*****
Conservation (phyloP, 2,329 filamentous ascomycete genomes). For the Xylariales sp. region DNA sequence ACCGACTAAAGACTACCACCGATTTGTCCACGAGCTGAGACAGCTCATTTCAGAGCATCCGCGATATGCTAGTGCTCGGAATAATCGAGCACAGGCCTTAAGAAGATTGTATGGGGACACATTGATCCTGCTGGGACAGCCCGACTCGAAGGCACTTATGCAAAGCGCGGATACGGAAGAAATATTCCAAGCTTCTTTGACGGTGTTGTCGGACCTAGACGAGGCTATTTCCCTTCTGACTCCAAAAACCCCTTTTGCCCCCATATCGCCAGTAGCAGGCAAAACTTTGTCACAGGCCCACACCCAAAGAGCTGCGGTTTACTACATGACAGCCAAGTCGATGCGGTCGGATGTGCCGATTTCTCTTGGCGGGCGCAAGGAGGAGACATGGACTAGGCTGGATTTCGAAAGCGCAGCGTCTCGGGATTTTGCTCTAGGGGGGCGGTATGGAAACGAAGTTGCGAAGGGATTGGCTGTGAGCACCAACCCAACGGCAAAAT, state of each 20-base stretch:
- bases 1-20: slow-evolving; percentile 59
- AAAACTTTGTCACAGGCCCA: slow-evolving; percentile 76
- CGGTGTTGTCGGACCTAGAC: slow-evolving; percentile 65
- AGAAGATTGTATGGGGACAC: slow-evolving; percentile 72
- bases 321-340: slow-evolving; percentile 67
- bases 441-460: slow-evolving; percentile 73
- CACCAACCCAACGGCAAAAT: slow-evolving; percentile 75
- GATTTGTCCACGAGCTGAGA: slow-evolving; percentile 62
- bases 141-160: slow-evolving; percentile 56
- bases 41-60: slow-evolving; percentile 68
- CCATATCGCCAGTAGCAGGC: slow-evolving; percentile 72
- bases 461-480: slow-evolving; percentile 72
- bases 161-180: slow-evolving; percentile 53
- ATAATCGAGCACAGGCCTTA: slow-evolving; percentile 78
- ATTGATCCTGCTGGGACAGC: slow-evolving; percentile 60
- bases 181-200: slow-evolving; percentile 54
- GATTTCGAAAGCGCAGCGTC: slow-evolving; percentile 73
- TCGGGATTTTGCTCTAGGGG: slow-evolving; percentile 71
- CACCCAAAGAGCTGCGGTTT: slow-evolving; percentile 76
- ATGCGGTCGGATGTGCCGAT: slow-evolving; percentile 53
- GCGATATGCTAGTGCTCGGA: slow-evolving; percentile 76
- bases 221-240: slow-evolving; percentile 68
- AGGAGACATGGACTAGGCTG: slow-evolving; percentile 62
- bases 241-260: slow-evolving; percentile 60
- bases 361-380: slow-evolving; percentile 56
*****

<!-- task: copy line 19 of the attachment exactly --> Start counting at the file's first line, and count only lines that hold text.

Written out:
- TCGGGATTTTGCTCTAGGGG: slow-evolving; percentile 71